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Delta Contractor Saw - 34-410 - Accessories

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Forum topic by racielrod posted 12-04-2020 12:09 AM 368 views 0 times favorited 7 replies Add to Favorites Watch
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racielrod

18 posts in 1188 days


12-04-2020 12:09 AM

Topic tags/keywords: question tablesaw

Hello,

I have an old Delta contractor saw (model 34-410) and I’m considering some upgrades to it.
I’m new to woodworking and I would really appreciate some feedback on the options I’m considering given your experience.

Fence
- I’m considering the Delta T3. It is within my budget and the reviews are not bad. Any red flags here? Things to consider?
I like this fence because, in theory, I would not need to drill to install it.
While the jet-lock has been OK, I think I would like to upgrade.

Splitters / Riving Knifes
I’m currently using the original splitter and guard that came with the table saw, but I’m looking for options.
I’m considering 2 alternatives
- The disappearing splitter
- The removable splitter

I have also searched for the Biesemeyer Snap-in version, but I haven’t found it anywhere for sale.
I checked the Sharkguard, but while super nice, it is over my overall budget considering I’m trying to upgrade several parts at once.
I have looked at the splitter from microjig, but I think I prefer the other 2 versions above. Am I wrong?

Which one would work best for this saw?
Should I consider any alternative over the other or would they both work just fine?

Dust Collection
I don’t think these contractor saws were designed with dust collection in mind (maybe I’m wrong).
What would you recommend if you were in my shoes to address dust collection – good enough is fine.

Apologies for the ton of questions.

Thanks in advance!

R. Rod.


7 replies so far

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MrUnix

8355 posts in 3168 days


#1 posted 12-04-2020 12:46 AM

I seriously doubt the T3 will be a direct bolt on fence – Biesemeyers have always indicated the need for drilling and/or taping in their installation manuals. As for the splitters – the Disappearing splitter will only work on right tilt Unisaws, so you can’t use that one. For the other – you can basically make one exactly like that by just cutting down your existing splitter and removing the guard. If you look art the one shown in the link, it’s basically just the front portion of your existing splitter. Cut yours down and they would look about the same:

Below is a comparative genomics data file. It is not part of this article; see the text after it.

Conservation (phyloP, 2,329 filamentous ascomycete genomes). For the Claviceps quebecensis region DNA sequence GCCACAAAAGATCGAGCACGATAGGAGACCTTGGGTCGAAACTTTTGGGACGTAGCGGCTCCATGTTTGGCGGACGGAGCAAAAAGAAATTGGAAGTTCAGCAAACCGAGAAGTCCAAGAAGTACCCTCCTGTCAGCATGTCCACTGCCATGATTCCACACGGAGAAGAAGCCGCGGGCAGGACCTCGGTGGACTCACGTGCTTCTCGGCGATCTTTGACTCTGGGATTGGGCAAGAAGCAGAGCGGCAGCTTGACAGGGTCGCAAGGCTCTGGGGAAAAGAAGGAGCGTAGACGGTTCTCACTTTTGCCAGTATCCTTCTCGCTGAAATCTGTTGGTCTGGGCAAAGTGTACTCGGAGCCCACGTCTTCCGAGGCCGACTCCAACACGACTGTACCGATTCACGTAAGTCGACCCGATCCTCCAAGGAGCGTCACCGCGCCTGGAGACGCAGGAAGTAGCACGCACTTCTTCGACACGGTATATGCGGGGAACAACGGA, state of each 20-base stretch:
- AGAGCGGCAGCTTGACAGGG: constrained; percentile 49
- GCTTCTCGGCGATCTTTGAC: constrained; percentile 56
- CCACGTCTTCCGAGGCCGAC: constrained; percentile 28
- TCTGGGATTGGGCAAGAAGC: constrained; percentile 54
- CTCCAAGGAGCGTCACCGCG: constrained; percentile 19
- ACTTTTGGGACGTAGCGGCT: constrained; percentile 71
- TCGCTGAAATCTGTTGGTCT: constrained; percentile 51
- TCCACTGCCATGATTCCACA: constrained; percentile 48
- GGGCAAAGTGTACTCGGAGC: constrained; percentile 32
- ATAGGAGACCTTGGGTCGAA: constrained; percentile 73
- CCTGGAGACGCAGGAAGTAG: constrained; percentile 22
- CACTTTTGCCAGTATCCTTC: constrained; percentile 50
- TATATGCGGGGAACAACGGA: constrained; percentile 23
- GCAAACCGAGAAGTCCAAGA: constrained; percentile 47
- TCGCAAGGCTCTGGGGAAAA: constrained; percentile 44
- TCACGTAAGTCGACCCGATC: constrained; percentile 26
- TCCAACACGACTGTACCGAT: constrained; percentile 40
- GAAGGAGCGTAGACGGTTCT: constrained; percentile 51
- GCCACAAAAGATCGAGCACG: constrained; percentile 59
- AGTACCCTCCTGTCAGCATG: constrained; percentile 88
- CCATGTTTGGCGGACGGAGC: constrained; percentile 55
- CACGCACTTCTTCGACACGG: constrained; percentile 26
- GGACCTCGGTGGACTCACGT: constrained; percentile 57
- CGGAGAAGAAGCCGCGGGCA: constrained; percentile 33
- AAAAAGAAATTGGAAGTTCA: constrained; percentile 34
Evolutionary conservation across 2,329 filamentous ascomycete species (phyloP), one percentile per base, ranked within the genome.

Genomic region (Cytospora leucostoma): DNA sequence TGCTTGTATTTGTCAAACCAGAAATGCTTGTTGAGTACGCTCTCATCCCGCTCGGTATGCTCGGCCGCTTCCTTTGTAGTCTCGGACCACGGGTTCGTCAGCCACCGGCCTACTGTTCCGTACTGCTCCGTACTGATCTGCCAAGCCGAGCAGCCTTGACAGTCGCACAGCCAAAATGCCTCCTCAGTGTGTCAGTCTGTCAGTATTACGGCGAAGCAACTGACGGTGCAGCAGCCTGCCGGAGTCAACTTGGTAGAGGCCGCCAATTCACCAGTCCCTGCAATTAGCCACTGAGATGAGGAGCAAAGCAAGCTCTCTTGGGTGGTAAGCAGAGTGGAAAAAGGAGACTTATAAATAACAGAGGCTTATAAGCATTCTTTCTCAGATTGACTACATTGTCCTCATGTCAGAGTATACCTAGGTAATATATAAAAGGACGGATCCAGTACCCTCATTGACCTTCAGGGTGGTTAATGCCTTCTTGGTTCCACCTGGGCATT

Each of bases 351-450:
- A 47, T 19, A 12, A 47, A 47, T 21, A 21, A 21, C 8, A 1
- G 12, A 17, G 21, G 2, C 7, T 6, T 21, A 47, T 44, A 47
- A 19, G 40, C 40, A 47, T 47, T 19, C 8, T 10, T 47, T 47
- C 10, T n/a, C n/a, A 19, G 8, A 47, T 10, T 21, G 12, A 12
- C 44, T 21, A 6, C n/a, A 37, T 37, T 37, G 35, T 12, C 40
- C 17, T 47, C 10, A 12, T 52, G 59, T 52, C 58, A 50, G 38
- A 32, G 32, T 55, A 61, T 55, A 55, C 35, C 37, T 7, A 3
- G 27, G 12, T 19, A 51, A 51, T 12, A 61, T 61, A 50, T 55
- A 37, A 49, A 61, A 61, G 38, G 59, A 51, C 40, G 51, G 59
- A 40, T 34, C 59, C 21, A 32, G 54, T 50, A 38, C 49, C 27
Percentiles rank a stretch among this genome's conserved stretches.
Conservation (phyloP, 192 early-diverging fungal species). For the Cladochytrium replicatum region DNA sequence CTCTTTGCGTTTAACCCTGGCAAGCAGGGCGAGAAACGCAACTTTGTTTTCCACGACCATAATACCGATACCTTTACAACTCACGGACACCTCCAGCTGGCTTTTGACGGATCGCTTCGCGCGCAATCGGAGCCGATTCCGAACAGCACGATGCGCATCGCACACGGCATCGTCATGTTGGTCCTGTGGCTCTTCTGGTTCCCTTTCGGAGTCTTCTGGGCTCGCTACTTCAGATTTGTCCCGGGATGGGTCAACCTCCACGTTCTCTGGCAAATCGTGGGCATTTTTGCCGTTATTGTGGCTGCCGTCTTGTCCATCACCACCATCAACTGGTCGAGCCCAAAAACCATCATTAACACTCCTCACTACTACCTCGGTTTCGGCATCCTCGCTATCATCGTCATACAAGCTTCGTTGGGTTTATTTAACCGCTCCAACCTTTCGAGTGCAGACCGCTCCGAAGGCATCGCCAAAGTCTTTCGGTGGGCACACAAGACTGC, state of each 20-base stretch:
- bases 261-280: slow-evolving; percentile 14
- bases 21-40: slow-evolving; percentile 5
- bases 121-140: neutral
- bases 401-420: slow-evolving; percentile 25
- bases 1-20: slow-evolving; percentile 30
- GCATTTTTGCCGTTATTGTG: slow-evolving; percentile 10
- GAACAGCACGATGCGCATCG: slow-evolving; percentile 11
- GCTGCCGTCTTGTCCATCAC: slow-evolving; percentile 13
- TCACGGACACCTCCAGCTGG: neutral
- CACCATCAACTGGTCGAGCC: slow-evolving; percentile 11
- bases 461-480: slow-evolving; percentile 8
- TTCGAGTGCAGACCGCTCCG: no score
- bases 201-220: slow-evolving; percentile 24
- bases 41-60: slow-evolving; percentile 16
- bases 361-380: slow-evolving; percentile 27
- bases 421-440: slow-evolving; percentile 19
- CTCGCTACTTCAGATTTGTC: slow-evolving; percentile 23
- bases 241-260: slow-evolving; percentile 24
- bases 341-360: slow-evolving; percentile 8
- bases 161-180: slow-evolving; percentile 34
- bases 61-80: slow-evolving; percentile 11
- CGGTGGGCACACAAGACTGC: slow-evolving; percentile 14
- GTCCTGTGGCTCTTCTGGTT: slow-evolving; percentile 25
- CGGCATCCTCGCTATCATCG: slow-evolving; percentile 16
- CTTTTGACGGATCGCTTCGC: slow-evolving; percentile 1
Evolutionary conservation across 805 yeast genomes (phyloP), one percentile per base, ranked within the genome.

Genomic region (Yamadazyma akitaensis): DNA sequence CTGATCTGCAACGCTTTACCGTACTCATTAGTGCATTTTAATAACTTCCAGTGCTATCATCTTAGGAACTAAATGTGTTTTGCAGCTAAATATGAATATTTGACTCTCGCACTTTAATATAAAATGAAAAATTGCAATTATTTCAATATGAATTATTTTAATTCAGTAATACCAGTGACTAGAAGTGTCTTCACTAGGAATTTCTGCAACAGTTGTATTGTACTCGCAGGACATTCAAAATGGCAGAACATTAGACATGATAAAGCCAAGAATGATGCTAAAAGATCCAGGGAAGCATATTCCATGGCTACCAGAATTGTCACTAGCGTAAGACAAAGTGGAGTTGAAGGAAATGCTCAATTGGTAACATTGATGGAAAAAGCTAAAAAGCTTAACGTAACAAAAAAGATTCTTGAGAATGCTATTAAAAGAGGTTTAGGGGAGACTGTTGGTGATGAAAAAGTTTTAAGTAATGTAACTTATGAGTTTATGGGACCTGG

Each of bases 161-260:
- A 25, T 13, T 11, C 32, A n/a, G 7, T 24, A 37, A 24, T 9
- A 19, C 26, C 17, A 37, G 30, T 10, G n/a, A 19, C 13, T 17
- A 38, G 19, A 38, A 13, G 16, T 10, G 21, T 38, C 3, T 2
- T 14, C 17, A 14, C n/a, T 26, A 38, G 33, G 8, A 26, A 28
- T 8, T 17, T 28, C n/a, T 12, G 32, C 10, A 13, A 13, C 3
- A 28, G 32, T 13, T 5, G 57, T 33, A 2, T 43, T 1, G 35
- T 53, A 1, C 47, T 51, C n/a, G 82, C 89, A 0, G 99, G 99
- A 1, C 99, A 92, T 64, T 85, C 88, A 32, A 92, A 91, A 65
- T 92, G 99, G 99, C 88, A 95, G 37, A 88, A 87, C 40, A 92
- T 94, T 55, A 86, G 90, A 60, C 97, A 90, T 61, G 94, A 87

Cheers,
Brad

-- Brad in FL - In Dog I trust... everything else is questionable

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racielrod

18 posts in 1188 days


#2 posted 12-04-2020 03:09 AM


I seriously doubt the T3 will be a direct bolt on fence – Biesemeyers have always indicated the need for drilling and/or taping in their installation manuals.

I have read a few reviews on Amazon of 34-440 owners installing this fence w/o any drilling. No accounts of 34-410 owners but I was assuming the hole configuration would be the same.


As for the splitters – the Disappearing splitter will only work on right tilt Unisaws, so you can t use that one.

Bummer, I was really excited about this one, it looked convenient.


For the other – you can basically make one exactly like that by just cutting down your existing splitter and removing the guard. If you look art the one shown in the link, it s basically just the front portion of your existing splitter. Cut yours down and they would look about the same:

You are right, good point.

Thank you Brad!

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woodbutcherbynight

7239 posts in 3378 days


#3 posted 12-04-2020 04:35 AM

I have the T2 fence and needed only one hole drilled and tapped out. As for dust collection you can make it onboard with a shop vac, or an adapter for a main DC. here is the rub, you just don’t get that much performance out of it. It was not designed for it. Now you can make a drawer for the main dust maker, and put it under the blade. Depth of drawer can be whatever you like. A shallow one say 2 inches will require more frequent emptying but does work.

How do I know?

Twin models of your saw. Each one had drawers for dust collection, and on the back for the where the motors hang as well.

Dust collection

-- Live to tell the stories, they sound better that way.

View Fred Hargis's profile

Fred Hargis

6732 posts in 3462 days


#4 posted 12-04-2020 11:34 AM